Author, HR expert, speaker, mother, confidante, mentor/mentee matchmaker, career advisor, panel of one — and so much more, too. A driven, experienced and successful HR leader with a proven track record working at some of the biggest names in healthcare across the country, Kelley’s had a career for the books. In fact, it is a book! Kelley’s mission? To help you make the most of your career by sharing her personal and professional experiences, tried-and-true tips and expert opinions.
Whether you’re reading her new book “It’s Work! How Will You Show Up?,” listening to her speak at a leadership summit or meeting her for lunch to discuss your next move at the office, count on Kelley to be direct but really easy to engage with, too.
There’s a quote that hangs above Kelley’s desk. It says: “Ability can take you to the top, but it takes Character to keep you there.” Note the capital C in Character. For Kelley, reading this quote every day keeps her humble. She’s had a lot of big wins professionally, but it’s her Character that keeps her grounded … at the top.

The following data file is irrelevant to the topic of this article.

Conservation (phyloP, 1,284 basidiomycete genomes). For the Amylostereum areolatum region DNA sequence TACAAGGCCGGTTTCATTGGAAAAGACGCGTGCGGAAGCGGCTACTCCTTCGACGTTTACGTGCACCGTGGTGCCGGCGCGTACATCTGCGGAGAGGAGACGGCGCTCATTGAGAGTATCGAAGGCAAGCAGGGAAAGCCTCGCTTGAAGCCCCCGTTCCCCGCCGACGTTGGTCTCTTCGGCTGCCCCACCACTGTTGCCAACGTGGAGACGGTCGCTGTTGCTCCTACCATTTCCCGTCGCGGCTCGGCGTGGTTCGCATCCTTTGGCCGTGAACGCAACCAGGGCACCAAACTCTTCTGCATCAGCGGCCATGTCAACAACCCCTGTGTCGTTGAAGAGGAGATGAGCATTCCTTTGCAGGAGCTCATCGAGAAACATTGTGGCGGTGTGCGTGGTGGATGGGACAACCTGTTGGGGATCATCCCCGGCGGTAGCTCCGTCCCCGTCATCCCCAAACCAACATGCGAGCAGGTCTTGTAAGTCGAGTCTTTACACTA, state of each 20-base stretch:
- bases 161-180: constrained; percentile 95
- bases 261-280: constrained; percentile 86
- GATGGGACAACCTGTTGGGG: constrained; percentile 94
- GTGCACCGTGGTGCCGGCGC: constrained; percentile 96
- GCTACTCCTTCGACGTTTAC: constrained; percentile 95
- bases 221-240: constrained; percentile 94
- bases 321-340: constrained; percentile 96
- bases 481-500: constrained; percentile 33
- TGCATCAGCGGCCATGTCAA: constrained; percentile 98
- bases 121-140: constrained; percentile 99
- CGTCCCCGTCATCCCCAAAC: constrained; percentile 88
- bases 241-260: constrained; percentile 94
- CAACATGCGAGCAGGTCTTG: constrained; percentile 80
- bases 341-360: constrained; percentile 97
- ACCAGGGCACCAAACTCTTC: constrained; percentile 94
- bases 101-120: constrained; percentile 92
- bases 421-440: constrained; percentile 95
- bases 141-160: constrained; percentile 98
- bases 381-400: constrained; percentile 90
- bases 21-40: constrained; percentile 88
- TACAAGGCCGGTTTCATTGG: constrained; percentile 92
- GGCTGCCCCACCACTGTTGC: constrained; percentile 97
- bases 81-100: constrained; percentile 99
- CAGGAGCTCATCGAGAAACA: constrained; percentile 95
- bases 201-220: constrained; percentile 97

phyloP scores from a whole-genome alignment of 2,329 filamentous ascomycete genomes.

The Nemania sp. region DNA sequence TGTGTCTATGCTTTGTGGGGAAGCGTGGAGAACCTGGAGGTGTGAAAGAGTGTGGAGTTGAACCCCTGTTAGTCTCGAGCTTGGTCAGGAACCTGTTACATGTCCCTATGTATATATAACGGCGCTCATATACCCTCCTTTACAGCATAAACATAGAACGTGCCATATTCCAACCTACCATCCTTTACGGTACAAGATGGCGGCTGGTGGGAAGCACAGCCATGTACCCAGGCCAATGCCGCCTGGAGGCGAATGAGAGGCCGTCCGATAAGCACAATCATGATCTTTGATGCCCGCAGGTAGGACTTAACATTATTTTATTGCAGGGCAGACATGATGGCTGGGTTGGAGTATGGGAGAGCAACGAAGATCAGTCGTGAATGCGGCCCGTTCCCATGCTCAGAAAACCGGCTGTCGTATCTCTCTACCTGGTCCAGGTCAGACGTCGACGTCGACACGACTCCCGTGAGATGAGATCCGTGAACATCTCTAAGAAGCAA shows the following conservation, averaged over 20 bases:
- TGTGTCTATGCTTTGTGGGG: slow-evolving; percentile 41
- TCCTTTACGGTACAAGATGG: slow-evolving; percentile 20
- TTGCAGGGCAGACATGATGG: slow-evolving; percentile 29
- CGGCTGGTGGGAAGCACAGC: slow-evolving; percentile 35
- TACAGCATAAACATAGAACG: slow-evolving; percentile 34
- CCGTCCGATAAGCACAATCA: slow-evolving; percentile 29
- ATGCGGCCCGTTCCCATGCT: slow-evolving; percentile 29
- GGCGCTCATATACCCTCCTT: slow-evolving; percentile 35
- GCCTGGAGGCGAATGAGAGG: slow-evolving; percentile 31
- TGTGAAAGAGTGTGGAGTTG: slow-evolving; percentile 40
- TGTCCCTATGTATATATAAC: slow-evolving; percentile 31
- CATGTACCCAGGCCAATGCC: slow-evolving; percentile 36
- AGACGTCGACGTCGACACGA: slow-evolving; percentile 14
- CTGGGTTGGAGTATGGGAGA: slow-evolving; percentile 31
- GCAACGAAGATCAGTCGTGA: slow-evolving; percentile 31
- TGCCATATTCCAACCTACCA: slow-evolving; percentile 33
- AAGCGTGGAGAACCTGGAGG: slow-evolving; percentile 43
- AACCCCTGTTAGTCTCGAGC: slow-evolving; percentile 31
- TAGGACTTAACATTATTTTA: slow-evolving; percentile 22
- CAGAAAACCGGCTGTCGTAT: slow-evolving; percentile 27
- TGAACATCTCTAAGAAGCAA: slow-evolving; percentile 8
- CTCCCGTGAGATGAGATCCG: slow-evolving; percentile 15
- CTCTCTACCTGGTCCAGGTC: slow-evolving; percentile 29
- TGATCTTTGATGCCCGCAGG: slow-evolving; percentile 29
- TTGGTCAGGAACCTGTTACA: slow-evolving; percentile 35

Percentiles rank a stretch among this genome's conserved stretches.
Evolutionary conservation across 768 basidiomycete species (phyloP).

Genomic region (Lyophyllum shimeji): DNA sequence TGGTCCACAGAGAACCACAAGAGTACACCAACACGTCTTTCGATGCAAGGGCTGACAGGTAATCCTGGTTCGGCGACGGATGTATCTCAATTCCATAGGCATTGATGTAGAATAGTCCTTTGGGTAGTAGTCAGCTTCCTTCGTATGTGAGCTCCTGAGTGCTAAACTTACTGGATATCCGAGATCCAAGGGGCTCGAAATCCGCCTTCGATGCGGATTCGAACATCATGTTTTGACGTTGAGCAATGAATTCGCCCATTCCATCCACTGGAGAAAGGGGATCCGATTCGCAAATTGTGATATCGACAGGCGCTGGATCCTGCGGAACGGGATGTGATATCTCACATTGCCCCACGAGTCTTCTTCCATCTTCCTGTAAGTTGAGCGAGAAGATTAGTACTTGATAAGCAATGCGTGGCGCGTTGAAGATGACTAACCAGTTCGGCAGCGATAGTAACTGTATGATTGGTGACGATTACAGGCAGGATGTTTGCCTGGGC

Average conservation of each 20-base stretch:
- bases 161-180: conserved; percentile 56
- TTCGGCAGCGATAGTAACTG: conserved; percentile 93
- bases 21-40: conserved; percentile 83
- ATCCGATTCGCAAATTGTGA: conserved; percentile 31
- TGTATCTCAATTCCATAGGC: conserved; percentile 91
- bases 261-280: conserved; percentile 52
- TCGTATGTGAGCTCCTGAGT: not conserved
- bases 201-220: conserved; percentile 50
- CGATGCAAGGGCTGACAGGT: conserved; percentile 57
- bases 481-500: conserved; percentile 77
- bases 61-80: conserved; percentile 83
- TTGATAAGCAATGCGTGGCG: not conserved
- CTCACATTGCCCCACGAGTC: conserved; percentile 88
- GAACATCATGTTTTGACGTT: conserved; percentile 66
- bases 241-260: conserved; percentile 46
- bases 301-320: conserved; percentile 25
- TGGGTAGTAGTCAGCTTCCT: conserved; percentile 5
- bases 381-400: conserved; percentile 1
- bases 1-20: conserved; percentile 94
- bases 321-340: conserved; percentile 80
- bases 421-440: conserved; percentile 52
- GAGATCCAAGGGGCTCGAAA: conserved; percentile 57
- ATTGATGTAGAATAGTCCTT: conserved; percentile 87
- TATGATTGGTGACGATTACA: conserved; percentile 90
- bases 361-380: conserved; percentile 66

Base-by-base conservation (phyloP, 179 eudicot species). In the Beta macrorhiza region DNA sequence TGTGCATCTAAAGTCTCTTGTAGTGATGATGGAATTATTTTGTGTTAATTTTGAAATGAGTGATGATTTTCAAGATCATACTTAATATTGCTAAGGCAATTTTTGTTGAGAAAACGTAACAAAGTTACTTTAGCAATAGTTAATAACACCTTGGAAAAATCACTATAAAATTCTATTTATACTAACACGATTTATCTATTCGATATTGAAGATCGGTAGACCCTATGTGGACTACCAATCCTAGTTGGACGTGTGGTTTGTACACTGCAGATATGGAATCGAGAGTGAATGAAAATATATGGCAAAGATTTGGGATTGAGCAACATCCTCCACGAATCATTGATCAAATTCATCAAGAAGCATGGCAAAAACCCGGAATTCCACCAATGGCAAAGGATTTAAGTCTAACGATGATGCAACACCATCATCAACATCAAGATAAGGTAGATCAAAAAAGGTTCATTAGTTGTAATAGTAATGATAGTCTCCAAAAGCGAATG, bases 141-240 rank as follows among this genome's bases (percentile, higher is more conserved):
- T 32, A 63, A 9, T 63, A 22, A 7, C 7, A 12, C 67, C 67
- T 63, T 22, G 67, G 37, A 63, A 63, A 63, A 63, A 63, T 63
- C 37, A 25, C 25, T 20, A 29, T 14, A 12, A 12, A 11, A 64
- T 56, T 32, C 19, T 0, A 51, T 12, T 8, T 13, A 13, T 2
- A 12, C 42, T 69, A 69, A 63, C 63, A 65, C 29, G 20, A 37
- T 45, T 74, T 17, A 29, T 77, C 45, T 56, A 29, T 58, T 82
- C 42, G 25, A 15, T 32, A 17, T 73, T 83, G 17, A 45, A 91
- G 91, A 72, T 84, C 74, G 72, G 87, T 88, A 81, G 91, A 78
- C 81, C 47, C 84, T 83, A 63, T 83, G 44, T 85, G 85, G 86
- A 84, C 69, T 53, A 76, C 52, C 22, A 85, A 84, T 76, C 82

Kelley with Teresa Wolfgang, Women’s Resource Center
Kelley was born in Augusta, GA. From an early age, she was actively involved in her community and church — and filled with school spirit. In high school, Kelley was an avid cheerleader, eventually earning a cheerleading scholarship to attend The University of South Carolina – Aiken.
Kelley has lived and traveled across the globe — from South Carolina to Northeast Africa. An unforgettable experience for her traveling internationally was part of an educational program that brought her and her teenage son to Africa. Together they covered 600 miles starting in Cairo, Egypt, toured the Nile, saw the Valley of the Kings and spent three semesters preparing for the experience. The 27-month long journey began in America with Kelley helping to prepare her son and 100 of his peers — many of whom had never left home overnight — for international travel. The trip was essential in shaping Kelley’s perspective but it also helped prepare her son for success at college. For Kelley, it all begins at home. How you prepare your family for what’s NEXT for them is just as important as how you prepare yourself.